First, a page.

The purpose of the above methods is straightforward. Turn unanticipated side effects into anticipated ones. But even when successful, the challenges don’t end there. Because beyond the Law of Unintended Consequences lie those side effects that were unintended but indeed anticipated. In other words, decision-makers were aware of the consequences of a judgment. Yet they chose to act anyway.

We can think of this conundrum as the unintended consequences of knowing the unintended consequences. Being aware of them doesn’t necessarily mean we can avert them. As economist Peter F. Drucker famously noted, even “the best strategic decision is only an approximation – and a risk”. There is no “perfect strategic decision”. All we can do is pick our poison, the best bad solution so to speak. Only this time we cannot claim ignorance as an excuse.

A Philosophical Approach

This would be a rather gloomy note to end the essay on. Luckily, there’s one last missing piece in the puzzle. Unintended consequences aren’t exclusively negative. Believe it or not, even the most disastrous decisions and actions in history can have positive side effects. Take the establishment of a demilitarized zone as a result of the Korean War, for example. It led to a revived ecosystem. The same can be said about sunken ships from World War II. Today, they’ve turned into a paradise for divers.

It all depends on how far we zoom out. How long our time horizon of cause and effect is. The anecdote of the Chinese Farmer beautifully illustrates this eternal chain reaction of unforeseen side effects. It’s a Zen story famously told by English philosopher Alan Watts:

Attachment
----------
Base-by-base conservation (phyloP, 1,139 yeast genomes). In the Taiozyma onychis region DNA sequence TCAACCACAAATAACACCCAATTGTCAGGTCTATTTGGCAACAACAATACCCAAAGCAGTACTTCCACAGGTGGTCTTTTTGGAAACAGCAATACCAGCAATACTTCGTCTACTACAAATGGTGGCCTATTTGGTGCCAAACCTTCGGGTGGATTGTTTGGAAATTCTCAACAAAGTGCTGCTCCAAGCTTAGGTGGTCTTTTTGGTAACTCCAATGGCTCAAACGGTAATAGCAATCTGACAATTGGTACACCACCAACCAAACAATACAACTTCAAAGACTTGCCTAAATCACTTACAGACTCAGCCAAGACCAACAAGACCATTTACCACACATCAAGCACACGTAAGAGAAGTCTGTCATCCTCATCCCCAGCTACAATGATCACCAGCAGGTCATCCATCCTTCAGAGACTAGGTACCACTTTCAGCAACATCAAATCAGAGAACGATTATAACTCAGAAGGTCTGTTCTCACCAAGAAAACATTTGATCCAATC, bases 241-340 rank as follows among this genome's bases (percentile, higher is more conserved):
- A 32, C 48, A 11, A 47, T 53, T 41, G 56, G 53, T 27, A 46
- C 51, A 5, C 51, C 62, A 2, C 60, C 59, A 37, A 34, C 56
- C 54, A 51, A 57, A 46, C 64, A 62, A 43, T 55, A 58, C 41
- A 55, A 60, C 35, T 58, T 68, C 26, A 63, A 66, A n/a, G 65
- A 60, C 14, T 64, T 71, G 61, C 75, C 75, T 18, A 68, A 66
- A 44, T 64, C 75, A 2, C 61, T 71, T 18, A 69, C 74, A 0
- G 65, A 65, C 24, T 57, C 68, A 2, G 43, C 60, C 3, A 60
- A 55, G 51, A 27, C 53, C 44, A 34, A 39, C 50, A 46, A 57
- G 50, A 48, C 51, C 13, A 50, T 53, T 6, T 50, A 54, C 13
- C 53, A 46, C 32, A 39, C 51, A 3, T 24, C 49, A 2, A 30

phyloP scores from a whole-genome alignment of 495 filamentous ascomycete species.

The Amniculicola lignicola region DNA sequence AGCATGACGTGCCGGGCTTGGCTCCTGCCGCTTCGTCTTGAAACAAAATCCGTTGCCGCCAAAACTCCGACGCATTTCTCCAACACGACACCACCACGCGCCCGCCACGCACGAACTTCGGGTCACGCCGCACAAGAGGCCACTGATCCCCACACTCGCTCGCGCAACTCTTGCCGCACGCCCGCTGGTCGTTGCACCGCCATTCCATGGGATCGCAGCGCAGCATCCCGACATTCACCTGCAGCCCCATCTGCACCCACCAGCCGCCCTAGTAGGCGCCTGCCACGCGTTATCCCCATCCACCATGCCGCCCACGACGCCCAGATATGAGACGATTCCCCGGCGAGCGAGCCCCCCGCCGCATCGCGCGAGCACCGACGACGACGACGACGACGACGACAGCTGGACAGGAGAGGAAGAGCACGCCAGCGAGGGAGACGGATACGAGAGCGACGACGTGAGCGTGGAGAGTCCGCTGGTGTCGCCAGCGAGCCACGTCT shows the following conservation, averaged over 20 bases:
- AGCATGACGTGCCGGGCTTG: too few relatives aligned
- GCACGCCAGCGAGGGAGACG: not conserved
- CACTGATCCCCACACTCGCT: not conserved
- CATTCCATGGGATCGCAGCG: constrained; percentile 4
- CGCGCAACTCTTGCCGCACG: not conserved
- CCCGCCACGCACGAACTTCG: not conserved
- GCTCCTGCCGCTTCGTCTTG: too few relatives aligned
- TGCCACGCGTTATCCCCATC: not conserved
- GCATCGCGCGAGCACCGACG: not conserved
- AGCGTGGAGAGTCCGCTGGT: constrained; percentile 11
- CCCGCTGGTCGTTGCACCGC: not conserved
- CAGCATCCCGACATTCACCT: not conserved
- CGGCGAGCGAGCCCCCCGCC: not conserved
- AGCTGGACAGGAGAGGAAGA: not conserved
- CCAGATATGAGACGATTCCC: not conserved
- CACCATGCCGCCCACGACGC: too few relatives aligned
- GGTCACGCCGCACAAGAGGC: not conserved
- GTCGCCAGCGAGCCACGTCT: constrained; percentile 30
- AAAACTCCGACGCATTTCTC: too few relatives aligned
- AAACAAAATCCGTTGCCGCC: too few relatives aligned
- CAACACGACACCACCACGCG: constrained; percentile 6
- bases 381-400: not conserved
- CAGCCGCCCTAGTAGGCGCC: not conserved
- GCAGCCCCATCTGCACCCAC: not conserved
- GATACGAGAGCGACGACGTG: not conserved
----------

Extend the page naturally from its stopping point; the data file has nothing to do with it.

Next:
Once upon a time there was a Chinese farmer whose horse ran away. All the neighbours came around that evening and said, “That’s too bad.” And the farmer said, “Maybe.” The next day the horse came back and brought seven wild horses with it. And all the neighbours came around and said, “That’s great, isn’t it?” And the farmer said, “Maybe.”

The next day his son, who was attempting to tame one of these horses, and was riding it and was thrown broke his leg. And all the neighbours came around in the evening and said, “Well, that’s too bad, isn’t it?” And the farmer said, “Maybe.”

The next day the conscription officers came around looking for people for the army. They rejected his son because he had a broken leg. And all the neighbours came around that evening and said, “Well, isn’t that wonderful?” And the farmer said, “Maybe.”

In the grand scheme of things, virtually everything will eventually go wrong. Or sort itself out. It just depends on your time frame. It’s our choice whether we take this as an excuse for nihilism. Or find a sense of humility in it. Either nothing we do matters. Or everything does.

Closing Thoughts

As it turns out, there are a number of things that can possibly go wrong. Madness may be just one poor decision away. Investor and philosopher Naval Ravikant once defined wisdom as the ability to know the long-term consequences of our actions. Sounds like an unachievable high bar. Unless we acknowledge that we can never fully understand the extent of cause and effect. So perhaps true wisdom is to be aware of the limits of our ability to control. And to have the patience to bear the inevitable madness until a new opportunity arises.